Summary of why Ghana sought for an IMF program — Prof. John Gatsi

Professor John Gatsi

Summary of why Ghana sought for an IMF programme

The University of Cape Coast (UCC) Lecturer, Professor John Gatsi has summarized the reasons behind Ghana opting for an IMF programme.

In a public statement, Professor John Gatsi disclosed that Ghana has spent a year struggling to meet the conditionalities set out by the IMF in order to secure an approval. Finally, with iron hand implementation of the domestic debt exchange programme, paying deaf-ear attention to vulnerable pensioner bond holders, production of different taxes and introduction of economic prices and tariffs for energy and utilities, the IMF has approved Ghana’s request for extended credit facility on May 17, 2023.


He stated that among the reasons hinged on by the IMF and accepted by the government of Ghana are:

1. Pre-existing fiscal vulnerabilities reflecting in openly weak fiscal indicators and pronounced debt distress.

2. External factors such as Covid-19 and later Russian- Ukraine war. The government has decided to amplify this as though we had good fiscal indicators and Ghanaians were comfortable with the outcome of economic management before Covid and the war. The IMF staff report explained that was not the case, that there were pre- existing difficulties before the war. The IMF Managing Director started a crusade claiming it was Covid and the war that were the problem of Ghana.

However, the programme report explained otherwise meaning those statements were made only to secure the deal.

3. Fiscal dominance and weak independence of the monetary function of the central bank.

Explaining, he said this was admitted to when the governor of the Bank of Ghana explained that the economy recorded 12.6% inflation at the end of 2021 but rose to over 50% because government did not have money to finance the budget so the bank accommodated financing needs of government. So the inflationary development in 2022 and part of 2023 is just due to over lending to government and not the war.

This is what his explanation means, that we should blame fiscal dominance first before blaming the war. The weight of contribution to inflationary development between Russian-Ukraine war and Bank of Ghana’s lending to government is hugely tilted towards lending to government by the Bank of Ghana.


“That is the reason why the IMF has asked the government and the bank to revise the Bank of Ghana Act to reflect zero lending to government before the next tranche can be released. Also for the revised Act to reflect specific time lines and the magnitude of events that should trigger emergency financing by the monetary authority. Trust issues compelled the IMF to set a pre-condition of signing a memorandum between Ministry of Finance and the Bank of Ghana that they embrace zero lending and borrowing principle,” he disclosed.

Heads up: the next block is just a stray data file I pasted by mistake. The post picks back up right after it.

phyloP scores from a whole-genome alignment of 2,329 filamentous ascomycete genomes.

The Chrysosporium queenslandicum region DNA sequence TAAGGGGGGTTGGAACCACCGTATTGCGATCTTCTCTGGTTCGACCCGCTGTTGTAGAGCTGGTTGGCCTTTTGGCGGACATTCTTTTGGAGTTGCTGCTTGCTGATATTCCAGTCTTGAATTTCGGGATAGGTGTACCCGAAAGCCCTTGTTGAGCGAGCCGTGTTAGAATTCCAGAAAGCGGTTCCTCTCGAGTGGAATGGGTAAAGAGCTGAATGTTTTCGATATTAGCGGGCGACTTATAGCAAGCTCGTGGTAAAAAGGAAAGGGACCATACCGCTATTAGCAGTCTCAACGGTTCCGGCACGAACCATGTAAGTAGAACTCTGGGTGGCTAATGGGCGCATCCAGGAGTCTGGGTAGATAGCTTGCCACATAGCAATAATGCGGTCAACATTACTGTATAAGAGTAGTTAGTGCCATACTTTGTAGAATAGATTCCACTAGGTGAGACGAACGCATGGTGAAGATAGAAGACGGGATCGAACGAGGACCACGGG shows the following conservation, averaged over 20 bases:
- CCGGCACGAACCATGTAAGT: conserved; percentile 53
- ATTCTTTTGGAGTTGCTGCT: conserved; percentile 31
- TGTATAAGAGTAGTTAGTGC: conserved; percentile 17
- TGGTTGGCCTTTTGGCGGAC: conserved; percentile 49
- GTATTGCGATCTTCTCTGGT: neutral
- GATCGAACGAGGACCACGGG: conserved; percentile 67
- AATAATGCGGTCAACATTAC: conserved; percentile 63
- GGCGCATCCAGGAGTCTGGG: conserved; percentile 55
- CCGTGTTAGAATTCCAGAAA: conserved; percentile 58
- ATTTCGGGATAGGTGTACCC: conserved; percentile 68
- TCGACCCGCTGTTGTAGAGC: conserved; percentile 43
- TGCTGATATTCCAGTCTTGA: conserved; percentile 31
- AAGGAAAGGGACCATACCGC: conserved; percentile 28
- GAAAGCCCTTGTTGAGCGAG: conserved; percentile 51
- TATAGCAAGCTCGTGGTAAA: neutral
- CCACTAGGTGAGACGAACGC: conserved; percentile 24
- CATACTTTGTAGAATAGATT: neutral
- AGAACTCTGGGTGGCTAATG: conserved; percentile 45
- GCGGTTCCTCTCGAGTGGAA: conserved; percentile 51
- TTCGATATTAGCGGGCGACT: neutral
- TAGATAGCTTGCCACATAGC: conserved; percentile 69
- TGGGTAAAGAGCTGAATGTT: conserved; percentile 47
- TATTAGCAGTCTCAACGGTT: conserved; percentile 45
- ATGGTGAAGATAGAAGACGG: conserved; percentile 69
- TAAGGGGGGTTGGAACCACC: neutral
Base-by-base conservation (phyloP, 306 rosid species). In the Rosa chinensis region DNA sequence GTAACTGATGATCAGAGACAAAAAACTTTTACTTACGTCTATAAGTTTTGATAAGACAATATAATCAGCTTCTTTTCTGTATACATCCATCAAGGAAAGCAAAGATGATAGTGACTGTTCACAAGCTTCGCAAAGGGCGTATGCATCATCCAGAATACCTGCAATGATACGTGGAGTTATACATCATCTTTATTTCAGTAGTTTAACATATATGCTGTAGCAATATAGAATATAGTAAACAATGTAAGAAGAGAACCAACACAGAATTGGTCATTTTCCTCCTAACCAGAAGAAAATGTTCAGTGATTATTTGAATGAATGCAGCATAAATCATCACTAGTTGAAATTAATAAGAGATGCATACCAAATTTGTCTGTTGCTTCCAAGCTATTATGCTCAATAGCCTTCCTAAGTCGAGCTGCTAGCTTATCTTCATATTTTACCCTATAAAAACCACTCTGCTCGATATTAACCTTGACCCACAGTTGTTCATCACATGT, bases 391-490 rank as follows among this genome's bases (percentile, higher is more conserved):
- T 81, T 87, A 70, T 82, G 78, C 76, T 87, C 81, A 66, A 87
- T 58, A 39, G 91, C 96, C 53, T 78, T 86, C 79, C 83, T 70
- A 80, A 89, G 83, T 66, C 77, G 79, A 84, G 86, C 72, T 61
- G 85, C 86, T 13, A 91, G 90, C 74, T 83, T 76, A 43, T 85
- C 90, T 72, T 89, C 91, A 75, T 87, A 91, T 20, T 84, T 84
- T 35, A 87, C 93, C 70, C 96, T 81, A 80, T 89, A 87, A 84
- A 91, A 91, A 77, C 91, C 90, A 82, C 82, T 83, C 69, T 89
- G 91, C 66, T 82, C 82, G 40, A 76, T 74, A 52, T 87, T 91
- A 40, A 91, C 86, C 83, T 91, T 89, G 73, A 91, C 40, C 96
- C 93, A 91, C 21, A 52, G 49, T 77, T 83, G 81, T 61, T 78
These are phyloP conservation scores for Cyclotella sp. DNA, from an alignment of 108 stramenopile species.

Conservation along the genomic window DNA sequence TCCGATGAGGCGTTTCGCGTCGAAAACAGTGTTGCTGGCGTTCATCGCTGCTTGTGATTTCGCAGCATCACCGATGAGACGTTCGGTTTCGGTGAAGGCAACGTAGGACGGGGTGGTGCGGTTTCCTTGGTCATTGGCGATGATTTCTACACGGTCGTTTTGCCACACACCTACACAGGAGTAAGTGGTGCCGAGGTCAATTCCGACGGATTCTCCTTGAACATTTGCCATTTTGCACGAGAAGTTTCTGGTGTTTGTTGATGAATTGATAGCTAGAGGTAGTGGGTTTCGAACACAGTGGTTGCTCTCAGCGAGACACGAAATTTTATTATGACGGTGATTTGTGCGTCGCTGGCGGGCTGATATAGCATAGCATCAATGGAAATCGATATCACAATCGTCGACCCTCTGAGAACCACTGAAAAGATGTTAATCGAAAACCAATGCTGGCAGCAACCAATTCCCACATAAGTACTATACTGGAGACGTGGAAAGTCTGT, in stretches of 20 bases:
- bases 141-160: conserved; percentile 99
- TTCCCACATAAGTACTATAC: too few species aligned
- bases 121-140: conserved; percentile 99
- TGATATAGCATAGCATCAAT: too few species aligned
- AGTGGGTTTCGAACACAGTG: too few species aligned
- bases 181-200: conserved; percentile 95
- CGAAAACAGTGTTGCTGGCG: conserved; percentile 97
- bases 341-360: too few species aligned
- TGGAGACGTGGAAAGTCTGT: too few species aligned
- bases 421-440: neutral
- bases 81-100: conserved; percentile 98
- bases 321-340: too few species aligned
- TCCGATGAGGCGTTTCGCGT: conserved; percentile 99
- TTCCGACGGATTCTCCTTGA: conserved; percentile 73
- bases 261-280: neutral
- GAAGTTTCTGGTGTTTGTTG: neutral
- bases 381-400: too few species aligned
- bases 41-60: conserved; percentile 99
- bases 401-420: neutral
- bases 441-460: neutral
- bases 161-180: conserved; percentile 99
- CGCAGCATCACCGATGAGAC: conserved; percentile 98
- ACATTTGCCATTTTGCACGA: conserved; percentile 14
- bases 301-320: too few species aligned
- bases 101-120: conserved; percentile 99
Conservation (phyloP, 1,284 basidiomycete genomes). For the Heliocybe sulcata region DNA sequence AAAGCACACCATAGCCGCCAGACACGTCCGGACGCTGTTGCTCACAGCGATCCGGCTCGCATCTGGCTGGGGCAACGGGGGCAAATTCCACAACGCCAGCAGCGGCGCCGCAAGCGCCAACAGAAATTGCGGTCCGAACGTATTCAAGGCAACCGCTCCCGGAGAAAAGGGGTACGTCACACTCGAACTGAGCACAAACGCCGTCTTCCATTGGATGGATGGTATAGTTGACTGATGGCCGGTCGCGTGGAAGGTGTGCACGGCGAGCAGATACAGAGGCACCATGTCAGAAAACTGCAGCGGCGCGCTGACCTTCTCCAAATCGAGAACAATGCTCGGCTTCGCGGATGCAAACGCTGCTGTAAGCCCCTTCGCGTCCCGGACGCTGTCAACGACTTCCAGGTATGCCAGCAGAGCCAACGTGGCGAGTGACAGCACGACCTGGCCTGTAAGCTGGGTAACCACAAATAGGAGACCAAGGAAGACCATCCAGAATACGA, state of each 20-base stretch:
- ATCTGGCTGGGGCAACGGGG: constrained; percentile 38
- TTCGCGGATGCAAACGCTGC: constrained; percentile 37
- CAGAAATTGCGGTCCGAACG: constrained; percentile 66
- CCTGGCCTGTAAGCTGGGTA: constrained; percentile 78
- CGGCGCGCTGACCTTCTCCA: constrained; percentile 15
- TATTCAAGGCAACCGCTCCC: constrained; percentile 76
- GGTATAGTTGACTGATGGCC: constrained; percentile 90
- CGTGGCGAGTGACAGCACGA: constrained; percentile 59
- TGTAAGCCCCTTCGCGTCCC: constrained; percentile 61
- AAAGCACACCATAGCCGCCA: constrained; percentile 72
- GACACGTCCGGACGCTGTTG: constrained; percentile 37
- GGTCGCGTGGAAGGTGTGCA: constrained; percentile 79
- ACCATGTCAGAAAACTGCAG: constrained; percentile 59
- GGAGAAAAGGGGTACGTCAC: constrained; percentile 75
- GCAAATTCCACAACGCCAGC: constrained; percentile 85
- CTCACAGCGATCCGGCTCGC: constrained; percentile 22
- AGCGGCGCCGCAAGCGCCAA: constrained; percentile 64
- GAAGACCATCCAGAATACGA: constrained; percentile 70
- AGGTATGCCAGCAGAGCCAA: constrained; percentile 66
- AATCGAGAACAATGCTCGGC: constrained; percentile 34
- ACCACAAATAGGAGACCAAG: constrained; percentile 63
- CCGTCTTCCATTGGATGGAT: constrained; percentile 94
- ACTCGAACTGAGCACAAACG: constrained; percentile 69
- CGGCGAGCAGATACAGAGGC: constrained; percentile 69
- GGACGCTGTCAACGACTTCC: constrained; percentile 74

“This whole over lending to government was treated by the IMF as reflecting weak independence of the central bank. To a large extent weak independence means the bank is open to do whatever is requested by government.”

Further,  Professor John Gatsi added that “Now, the causes listed above and the solutions have been presented to government and the bank but they prefer to justify the wrong instead pausing and change. Here we are the same thing,Bank of Ghana and government refused to take from us and treating us as though we are opponents of the economy are here in the form of conditions. An elongated suspension of fiscal responsibility Act is another cause.

“Suspension of fiscal responsibility Act is not the same as suspension of transparency, accountability and responsibility. It only means the fiscal deficit of 5% has been increased to a specific higher level but this was misunderstood to mean, we can do whatever we like.”

The program report shows that the IMF does not think the Covid-19 expenditure audit published in January demonstrates responsible use of the funds and basically violates the rules in the public financial management.

He concluded saying ‘In summary, our problem is tilted more towards mismanagement and less towards external factors. External factors are real but they are not our main problem, mismanagement is our main problem.”



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